One of our fliers some of the churches found offensive was the one apologizing on behalf of Christians for the long history bigotry, discrimination, sexism, racism, anti-semitism, etc.

I'm surprised anyone would try and defend those parts of our history or pretend like confession isn't needed.

I am passionately in love with the Church (universal!) and believe that the church is the hope of the world, the Bride of Christ! I have given my life to the cause of the local church--and do so without apology or regret.

But the Church is flawed and has failed in its mission over and over again--in both big ways and small. The Crusades... the Spanish Inquisition... slavery... silence during the Holocaust... just to name a few.

We must repent. We must own our sin. We must seek forgiveness and reconciliation.

If those outside the church will ever take us seriously, we must own the sins of previous generations of Christians.

I am shocked sometimes at how little progress has been made.

And I am reminded by WE NEED A SECOND CHANCE, why we must say that WE'RE SORRY, and why WITHOUT FAITH, HOPE & LOVE church sucks!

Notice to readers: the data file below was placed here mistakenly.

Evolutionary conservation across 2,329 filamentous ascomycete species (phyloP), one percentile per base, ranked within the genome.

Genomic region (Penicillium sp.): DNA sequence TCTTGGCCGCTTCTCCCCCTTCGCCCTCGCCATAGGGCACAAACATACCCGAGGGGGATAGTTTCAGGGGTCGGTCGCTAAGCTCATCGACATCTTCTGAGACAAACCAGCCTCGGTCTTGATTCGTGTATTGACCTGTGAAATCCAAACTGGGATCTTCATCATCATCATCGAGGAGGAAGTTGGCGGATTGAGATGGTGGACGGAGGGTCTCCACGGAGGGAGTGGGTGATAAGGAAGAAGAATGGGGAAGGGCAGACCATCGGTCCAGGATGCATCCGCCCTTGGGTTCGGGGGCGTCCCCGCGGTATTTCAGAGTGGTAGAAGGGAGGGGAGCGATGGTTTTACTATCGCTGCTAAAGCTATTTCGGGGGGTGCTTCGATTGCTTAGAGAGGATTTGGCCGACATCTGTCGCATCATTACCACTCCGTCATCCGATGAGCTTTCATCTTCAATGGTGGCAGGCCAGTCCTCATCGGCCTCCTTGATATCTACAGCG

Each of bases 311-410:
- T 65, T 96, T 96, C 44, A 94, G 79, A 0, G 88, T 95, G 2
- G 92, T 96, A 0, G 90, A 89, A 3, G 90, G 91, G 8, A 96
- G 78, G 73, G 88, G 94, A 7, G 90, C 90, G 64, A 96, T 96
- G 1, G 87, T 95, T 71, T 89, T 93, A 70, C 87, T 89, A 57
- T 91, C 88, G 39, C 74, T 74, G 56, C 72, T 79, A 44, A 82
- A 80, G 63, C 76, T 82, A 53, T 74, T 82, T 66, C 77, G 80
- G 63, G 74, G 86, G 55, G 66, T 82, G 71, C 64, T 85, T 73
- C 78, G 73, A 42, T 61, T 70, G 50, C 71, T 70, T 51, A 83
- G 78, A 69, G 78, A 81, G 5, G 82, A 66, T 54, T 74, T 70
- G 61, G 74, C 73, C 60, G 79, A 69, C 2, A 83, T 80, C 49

5 comments:

Anonymous said...

Excellent post. Thank you for taking a principled stand against anti-semitism.

kent said...

You know the sad thing about all of this, it is not unexpected. We ouight to be know for our good behavior, but too often we are known for not getting along.

Brad Wright said...

Thank, anonymous. To be clear, though, it's Ben who took the stand... I'm just appreciating it.

I agree Kent... sad.

Benjamin said...

Hey Brad

Thanks for posting this... it really was a surreal experience.

BD

Joyce said...

Good post -- as have all of your posts as of late. I've been out of town and am doing a late catch-up. Once again, you inspire and challenge me. Thank you for that.

Ben, be encouraged. The flyers were good. Really good. They went after the heart of what so many young people are expressing -- they like Jesus, but not the Church. Your flyers, and the heart behind them, show real love and mercy for the unreached who have been turned off and turned away from the Church for a number of reasons. Thanks for your bold faith put into actions and for daring to actually put Jesus' teachings into action. Well done!

Brad, thanks for posting. I'm totally digging the Willow stuff, too. I appreciate all of the time and effort you put into this blog. Thanks.